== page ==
PITTSBURGH – Greene County Commissioner Blair Zimmerman is nervous about losing the roughly $2,300 a month pension he draws for having worked 40 years in area coal mines. “I jokingly tell people when they ask me what I’m going to do, I say, ‘I’m going to run for commissioner until I’m 90 years old,’” he said. “I joke about it, but seriously.”
Zimmerman was among those who advocated on Tuesday during a roundtable discussion held at the International Brotherhood of Electrical Workers Local No. 5 for legislation in the U.S. Senate that would direct federal money into the funds that cover the pensions and health care benefits of many of the country’s 120,000 retired mine workers.
Dubbed the Miners Protection Act, the proposal calls for taking excess money in the Abandoned Mine Reclamation Fund and using it to shore up the plans that fund some miners’ pensions and health care benefits.
The bill has attracted support from United Mine Workers of America members whose pensions come from funds that, like their public sector counterparts, took a dive during the Great Recession. Recent bankruptcies by several major coal producers – including Alpha Natural Resources, which previously owned the now-shuttered Emerald Mine in Waynesburg and filed under Chapter 11 last year – add to these anxieties, as does the ratio of a dozen retirees for every miner working today.
The Senate bill cleared the chamber’s finance committee last month with bipartisan support. Bill co-sponsor Sen. Bob Casey also spoke during the roundtable, saying the federal government is obligated under a 70-year-old agreement with UMWA to ensure the security of coal miners’ retirement and urging those present to put pressure on Senate Majority Leader Mitch McConnell to put the measure to a floor vote this year.
“I don’t care how we do it. I don’t care if we pass it alone or if we pass it as part of the so-called continuing resolution to fund the government,” the Democratic senator said. “We just have to get it done.”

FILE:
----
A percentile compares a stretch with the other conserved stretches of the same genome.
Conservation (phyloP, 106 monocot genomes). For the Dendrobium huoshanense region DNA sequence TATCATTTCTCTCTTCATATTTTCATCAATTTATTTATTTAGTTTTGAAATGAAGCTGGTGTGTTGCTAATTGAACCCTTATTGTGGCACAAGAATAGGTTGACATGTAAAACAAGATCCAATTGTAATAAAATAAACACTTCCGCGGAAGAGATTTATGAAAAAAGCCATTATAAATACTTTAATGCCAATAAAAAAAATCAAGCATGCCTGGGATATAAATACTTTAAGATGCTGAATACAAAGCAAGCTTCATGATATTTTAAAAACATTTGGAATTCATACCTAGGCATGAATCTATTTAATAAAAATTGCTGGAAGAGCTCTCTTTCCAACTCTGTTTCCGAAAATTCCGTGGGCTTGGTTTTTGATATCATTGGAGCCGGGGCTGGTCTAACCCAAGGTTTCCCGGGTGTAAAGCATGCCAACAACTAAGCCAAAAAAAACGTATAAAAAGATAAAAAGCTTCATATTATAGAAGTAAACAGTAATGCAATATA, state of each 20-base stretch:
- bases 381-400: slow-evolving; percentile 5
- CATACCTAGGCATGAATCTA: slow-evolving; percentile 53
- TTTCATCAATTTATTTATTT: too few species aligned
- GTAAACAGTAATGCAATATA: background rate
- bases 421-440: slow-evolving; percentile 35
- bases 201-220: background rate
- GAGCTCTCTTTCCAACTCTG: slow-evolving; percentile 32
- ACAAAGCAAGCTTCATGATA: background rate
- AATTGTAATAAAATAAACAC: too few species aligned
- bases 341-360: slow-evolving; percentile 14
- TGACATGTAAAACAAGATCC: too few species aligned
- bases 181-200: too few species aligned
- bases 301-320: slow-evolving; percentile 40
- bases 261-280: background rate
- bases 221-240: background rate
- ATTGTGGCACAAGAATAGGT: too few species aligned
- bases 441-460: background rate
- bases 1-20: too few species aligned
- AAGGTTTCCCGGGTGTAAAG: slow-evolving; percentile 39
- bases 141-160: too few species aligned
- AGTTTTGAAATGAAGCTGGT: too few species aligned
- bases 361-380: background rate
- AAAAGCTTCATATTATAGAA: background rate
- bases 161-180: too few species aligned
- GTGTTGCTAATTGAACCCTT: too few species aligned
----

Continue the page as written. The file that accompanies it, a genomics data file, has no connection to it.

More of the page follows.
A request for comment left with a McConnell staffer Tuesday afternoon wasn’t immediately returned.
The Congressional Budget Office hasn’t submitted an estimate of the costs associated with the bill.
Speakers during the panel discussion also included UMWA District 2 Vice President Ed Yankovich; union officials Frank Reidelbach and Dwayne Thomas, and Allegheny County Executive Rich Fitzgerald.
Yankovich said the average miner collects a pension of about $580 a month. Following the event, he pointed out that coal miners worked for lower wages “because we negotiated for health care.”
Barry Cox, 62, of Carmichaels, was among the audience of retired miners, political staffers and reporters at the event.
Cox, who worked in the Emerald mine for 37 years, echoed Zimmerman’s fear over the future of his retirement benefits.
“I wouldn’t be able to afford my medication,” said Cox, who worked in mines for 37 years and draws a pension of about $2,100 a month and receives disability benefits. “But if we lose the pension, I’ve got to go back to work. If I go back to work, I lose my disability.”